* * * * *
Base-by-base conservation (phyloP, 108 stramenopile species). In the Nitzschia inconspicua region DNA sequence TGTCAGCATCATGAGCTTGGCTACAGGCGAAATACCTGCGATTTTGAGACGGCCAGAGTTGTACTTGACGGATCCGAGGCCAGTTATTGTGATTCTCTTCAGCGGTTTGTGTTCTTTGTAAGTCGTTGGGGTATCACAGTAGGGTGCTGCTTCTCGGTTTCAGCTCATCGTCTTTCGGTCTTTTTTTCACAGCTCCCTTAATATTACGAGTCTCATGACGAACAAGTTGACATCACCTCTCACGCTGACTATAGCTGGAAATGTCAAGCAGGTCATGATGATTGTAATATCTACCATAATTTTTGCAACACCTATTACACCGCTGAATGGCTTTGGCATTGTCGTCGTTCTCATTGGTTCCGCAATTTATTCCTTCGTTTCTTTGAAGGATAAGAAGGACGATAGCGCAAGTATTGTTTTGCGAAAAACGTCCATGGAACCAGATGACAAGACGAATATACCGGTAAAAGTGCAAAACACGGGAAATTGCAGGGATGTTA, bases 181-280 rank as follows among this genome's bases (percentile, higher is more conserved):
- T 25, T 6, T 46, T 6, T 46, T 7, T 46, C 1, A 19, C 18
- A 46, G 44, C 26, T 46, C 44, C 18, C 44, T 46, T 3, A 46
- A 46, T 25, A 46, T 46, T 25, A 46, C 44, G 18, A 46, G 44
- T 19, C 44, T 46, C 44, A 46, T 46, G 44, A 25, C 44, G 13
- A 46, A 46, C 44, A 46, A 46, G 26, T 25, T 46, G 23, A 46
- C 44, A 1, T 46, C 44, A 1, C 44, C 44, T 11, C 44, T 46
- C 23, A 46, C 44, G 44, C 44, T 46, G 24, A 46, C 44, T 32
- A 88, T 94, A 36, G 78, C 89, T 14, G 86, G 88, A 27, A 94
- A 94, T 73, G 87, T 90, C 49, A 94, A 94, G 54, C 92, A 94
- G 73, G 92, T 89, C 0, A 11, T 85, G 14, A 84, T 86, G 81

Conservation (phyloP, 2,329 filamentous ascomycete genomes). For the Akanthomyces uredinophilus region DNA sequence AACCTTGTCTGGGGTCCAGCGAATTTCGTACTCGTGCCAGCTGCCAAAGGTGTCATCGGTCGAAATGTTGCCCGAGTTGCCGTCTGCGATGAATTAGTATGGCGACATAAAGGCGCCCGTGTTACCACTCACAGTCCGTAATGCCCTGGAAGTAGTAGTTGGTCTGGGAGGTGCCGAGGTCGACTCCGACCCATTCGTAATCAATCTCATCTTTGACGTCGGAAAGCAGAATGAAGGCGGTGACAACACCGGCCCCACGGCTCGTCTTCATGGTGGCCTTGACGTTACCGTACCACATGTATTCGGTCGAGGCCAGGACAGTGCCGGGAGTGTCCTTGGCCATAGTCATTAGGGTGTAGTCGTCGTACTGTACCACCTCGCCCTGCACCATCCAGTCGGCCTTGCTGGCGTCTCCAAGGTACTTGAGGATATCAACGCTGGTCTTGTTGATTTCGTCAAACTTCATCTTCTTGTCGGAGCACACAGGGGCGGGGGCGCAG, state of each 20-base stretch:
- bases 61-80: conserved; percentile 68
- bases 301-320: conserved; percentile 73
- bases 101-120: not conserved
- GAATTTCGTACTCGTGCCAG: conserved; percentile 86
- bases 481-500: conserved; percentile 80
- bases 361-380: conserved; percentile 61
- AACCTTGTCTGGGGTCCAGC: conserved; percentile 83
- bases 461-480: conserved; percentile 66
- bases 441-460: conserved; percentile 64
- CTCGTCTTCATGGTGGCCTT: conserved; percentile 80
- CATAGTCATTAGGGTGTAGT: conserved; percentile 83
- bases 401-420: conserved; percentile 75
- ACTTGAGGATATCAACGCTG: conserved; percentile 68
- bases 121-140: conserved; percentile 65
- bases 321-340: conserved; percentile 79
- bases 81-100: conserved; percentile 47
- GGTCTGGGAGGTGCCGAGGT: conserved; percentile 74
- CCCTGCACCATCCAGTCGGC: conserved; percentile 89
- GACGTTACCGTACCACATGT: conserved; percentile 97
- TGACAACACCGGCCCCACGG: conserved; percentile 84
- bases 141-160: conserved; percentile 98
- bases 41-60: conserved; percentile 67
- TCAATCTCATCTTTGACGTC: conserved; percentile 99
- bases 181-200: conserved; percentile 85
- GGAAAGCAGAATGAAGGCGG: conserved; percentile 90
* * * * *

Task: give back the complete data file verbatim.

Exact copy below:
Base-by-base conservation (phyloP, 108 stramenopile species). In the Nitzschia inconspicua region DNA sequence TGTCAGCATCATGAGCTTGGCTACAGGCGAAATACCTGCGATTTTGAGACGGCCAGAGTTGTACTTGACGGATCCGAGGCCAGTTATTGTGATTCTCTTCAGCGGTTTGTGTTCTTTGTAAGTCGTTGGGGTATCACAGTAGGGTGCTGCTTCTCGGTTTCAGCTCATCGTCTTTCGGTCTTTTTTTCACAGCTCCCTTAATATTACGAGTCTCATGACGAACAAGTTGACATCACCTCTCACGCTGACTATAGCTGGAAATGTCAAGCAGGTCATGATGATTGTAATATCTACCATAATTTTTGCAACACCTATTACACCGCTGAATGGCTTTGGCATTGTCGTCGTTCTCATTGGTTCCGCAATTTATTCCTTCGTTTCTTTGAAGGATAAGAAGGACGATAGCGCAAGTATTGTTTTGCGAAAAACGTCCATGGAACCAGATGACAAGACGAATATACCGGTAAAAGTGCAAAACACGGGAAATTGCAGGGATGTTA, bases 181-280 rank as follows among this genome's bases (percentile, higher is more conserved):
- T 25, T 6, T 46, T 6, T 46, T 7, T 46, C 1, A 19, C 18
- A 46, G 44, C 26, T 46, C 44, C 18, C 44, T 46, T 3, A 46
- A 46, T 25, A 46, T 46, T 25, A 46, C 44, G 18, A 46, G 44
- T 19, C 44, T 46, C 44, A 46, T 46, G 44, A 25, C 44, G 13
- A 46, A 46, C 44, A 46, A 46, G 26, T 25, T 46, G 23, A 46
- C 44, A 1, T 46, C 44, A 1, C 44, C 44, T 11, C 44, T 46
- C 23, A 46, C 44, G 44, C 44, T 46, G 24, A 46, C 44, T 32
- A 88, T 94, A 36, G 78, C 89, T 14, G 86, G 88, A 27, A 94
- A 94, T 73, G 87, T 90, C 49, A 94, A 94, G 54, C 92, A 94
- G 73, G 92, T 89, C 0, A 11, T 85, G 14, A 84, T 86, G 81

Conservation (phyloP, 2,329 filamentous ascomycete genomes). For the Akanthomyces uredinophilus region DNA sequence AACCTTGTCTGGGGTCCAGCGAATTTCGTACTCGTGCCAGCTGCCAAAGGTGTCATCGGTCGAAATGTTGCCCGAGTTGCCGTCTGCGATGAATTAGTATGGCGACATAAAGGCGCCCGTGTTACCACTCACAGTCCGTAATGCCCTGGAAGTAGTAGTTGGTCTGGGAGGTGCCGAGGTCGACTCCGACCCATTCGTAATCAATCTCATCTTTGACGTCGGAAAGCAGAATGAAGGCGGTGACAACACCGGCCCCACGGCTCGTCTTCATGGTGGCCTTGACGTTACCGTACCACATGTATTCGGTCGAGGCCAGGACAGTGCCGGGAGTGTCCTTGGCCATAGTCATTAGGGTGTAGTCGTCGTACTGTACCACCTCGCCCTGCACCATCCAGTCGGCCTTGCTGGCGTCTCCAAGGTACTTGAGGATATCAACGCTGGTCTTGTTGATTTCGTCAAACTTCATCTTCTTGTCGGAGCACACAGGGGCGGGGGCGCAG, state of each 20-base stretch:
- bases 61-80: conserved; percentile 68
- bases 301-320: conserved; percentile 73
- bases 101-120: not conserved
- GAATTTCGTACTCGTGCCAG: conserved; percentile 86
- bases 481-500: conserved; percentile 80
- bases 361-380: conserved; percentile 61
- AACCTTGTCTGGGGTCCAGC: conserved; percentile 83
- bases 461-480: conserved; percentile 66
- bases 441-460: conserved; percentile 64
- CTCGTCTTCATGGTGGCCTT: conserved; percentile 80
- CATAGTCATTAGGGTGTAGT: conserved; percentile 83
- bases 401-420: conserved; percentile 75
- ACTTGAGGATATCAACGCTG: conserved; percentile 68
- bases 121-140: conserved; percentile 65
- bases 321-340: conserved; percentile 79
- bases 81-100: conserved; percentile 47
- GGTCTGGGAGGTGCCGAGGT: conserved; percentile 74
- CCCTGCACCATCCAGTCGGC: conserved; percentile 89
- GACGTTACCGTACCACATGT: conserved; percentile 97
- TGACAACACCGGCCCCACGG: conserved; percentile 84
- bases 141-160: conserved; percentile 98
- bases 41-60: conserved; percentile 67
- TCAATCTCATCTTTGACGTC: conserved; percentile 99
- bases 181-200: conserved; percentile 85
- GGAAAGCAGAATGAAGGCGG: conserved; percentile 90